It waa learned from official s-jurces that
there haa been more or less d.scjsiiion be
ta ecu the State department and i-etresent-ativea
of sev.ral European natlona a to
Internal conditions In Mexico, but It waa
m d that this riscnwion had at no time
taken on the proportions of what the dip
lomatists ca.ll "repreaentations."
Telea-raata af laTltatloa..
Th War department tonlnht made public
the text of the te'erram which u sent
tay to the adjutants general of the aev- i
eraj satea. 'Inviting a 'limited number" of
militia offk-era to avail themselvea of the
opiortunlty afforded by the maneuvers f or
ohKerratlon and technical stud.
Tha dittch sent by Genera Robert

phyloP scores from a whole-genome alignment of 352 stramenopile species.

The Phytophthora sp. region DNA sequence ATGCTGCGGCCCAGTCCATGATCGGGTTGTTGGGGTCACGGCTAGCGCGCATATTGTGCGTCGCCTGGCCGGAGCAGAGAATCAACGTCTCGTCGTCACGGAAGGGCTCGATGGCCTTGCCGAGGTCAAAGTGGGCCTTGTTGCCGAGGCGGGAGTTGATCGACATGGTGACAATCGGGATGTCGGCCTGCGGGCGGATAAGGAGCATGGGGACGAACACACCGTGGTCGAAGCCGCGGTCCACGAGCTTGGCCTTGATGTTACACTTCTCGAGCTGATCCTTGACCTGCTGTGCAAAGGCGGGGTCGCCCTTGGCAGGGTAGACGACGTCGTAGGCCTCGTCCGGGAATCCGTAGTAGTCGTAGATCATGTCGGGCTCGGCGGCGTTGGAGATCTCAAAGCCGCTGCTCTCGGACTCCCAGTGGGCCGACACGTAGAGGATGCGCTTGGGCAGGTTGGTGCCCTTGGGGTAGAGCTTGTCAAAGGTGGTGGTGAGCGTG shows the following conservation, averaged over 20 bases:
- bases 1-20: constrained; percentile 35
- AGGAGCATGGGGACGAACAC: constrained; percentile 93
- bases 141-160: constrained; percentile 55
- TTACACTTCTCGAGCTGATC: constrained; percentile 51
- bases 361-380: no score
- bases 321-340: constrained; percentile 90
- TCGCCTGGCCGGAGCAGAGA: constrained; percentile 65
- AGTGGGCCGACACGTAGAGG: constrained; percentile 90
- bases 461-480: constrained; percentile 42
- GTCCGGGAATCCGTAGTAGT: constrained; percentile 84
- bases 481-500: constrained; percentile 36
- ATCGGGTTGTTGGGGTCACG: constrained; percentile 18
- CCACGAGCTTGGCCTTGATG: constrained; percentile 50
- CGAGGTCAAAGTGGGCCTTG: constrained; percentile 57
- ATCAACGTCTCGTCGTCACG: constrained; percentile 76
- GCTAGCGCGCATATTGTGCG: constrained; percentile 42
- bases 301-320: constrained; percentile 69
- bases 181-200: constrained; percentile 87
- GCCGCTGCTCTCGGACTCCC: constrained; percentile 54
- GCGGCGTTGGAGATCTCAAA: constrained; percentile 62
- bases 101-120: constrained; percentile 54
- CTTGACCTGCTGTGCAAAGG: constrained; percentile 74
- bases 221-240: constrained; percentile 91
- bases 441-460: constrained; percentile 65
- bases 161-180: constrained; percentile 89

K. Evens, acting chief of the bureau of
mi:itla afalra of the W ar department, waa
as follows:
'The adjutant general of all states and
territories and the LHutrlct of Columbia:
"In connection with the mobilisation of
federal troops for maneuver purposes 1
am instructed by the secretary of war to
inform you that the department desires to
stand to a lftnlted number of officers of
the organised militia aa opjxirt unity to
attend these maneuvers for purposes of
observation and instruction.
"WHb this end In riew. It Is requested
that yo furrlfH tnia affice. at the' earliest
practicable date, a llat of mimes and offi- j
rera, Una or ataft of the organised militia
of Jour state whom you recommend for
such duty, giving the name of each officer.
Ma rank and arm of service, and tbe prob
able time that ha will be able to report
and to remain at the encampment.
The department will consider this serv
ice as failing within the provision of sec
tion li of the militia law. and, therefore,